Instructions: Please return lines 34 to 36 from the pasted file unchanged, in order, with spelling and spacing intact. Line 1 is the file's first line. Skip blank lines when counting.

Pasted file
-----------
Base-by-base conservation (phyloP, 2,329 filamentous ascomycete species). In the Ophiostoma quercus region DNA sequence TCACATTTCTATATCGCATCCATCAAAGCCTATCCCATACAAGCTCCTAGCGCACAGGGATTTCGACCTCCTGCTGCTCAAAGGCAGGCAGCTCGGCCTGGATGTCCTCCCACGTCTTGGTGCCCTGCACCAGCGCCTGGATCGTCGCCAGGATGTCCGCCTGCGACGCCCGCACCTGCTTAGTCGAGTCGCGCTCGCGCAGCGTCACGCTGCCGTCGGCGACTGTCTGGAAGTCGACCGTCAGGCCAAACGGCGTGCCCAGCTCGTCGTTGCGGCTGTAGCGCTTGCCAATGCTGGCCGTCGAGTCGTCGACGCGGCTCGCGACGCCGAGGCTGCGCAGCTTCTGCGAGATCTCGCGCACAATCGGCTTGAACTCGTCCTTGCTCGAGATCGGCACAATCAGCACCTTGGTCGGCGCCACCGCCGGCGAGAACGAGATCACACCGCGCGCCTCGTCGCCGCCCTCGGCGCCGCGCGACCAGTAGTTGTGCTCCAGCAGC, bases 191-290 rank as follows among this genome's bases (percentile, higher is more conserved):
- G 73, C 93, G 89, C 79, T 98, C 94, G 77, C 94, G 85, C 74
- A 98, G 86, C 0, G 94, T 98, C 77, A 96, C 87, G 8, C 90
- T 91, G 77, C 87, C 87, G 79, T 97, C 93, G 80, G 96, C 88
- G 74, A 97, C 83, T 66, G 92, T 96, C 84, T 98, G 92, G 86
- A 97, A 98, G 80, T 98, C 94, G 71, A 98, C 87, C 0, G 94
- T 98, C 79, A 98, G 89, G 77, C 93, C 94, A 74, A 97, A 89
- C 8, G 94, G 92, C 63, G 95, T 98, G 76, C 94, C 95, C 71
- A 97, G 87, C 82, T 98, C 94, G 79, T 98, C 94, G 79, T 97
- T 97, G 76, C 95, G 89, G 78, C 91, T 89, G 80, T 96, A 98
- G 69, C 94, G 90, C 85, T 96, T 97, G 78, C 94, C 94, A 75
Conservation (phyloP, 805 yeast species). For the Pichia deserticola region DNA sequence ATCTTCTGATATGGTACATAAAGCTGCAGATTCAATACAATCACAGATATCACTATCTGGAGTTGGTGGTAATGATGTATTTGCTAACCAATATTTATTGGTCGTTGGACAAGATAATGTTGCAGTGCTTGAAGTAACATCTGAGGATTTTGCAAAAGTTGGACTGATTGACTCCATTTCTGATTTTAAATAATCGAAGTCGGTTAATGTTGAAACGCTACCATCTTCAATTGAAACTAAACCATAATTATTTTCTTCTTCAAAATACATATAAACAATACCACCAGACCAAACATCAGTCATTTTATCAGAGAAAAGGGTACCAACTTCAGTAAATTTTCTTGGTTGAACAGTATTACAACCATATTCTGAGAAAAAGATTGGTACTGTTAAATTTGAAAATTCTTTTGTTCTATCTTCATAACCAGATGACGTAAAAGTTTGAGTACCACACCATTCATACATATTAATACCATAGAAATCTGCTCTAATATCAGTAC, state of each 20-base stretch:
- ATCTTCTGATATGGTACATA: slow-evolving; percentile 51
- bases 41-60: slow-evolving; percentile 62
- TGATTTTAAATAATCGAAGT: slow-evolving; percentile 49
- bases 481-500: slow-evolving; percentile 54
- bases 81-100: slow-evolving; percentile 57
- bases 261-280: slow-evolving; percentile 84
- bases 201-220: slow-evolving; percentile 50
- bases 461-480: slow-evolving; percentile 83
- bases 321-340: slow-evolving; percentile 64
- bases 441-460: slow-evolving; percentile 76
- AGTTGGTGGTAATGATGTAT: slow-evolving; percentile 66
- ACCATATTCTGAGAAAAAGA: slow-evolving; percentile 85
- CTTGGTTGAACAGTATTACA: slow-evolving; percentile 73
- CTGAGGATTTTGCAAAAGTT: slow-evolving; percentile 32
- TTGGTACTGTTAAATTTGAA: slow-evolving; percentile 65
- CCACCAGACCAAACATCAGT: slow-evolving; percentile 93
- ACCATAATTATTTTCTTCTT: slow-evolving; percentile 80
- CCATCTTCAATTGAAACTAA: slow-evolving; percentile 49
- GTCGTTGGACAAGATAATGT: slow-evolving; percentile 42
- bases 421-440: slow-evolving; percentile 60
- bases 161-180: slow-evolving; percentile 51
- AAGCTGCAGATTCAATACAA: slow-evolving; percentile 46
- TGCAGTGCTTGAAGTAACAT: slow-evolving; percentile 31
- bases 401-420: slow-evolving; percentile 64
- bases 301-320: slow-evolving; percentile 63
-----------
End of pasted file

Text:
- AAGCTGCAGATTCAATACAA: slow-evolving; percentile 46
- TGCAGTGCTTGAAGTAACAT: slow-evolving; percentile 31
- bases 401-420: slow-evolving; percentile 64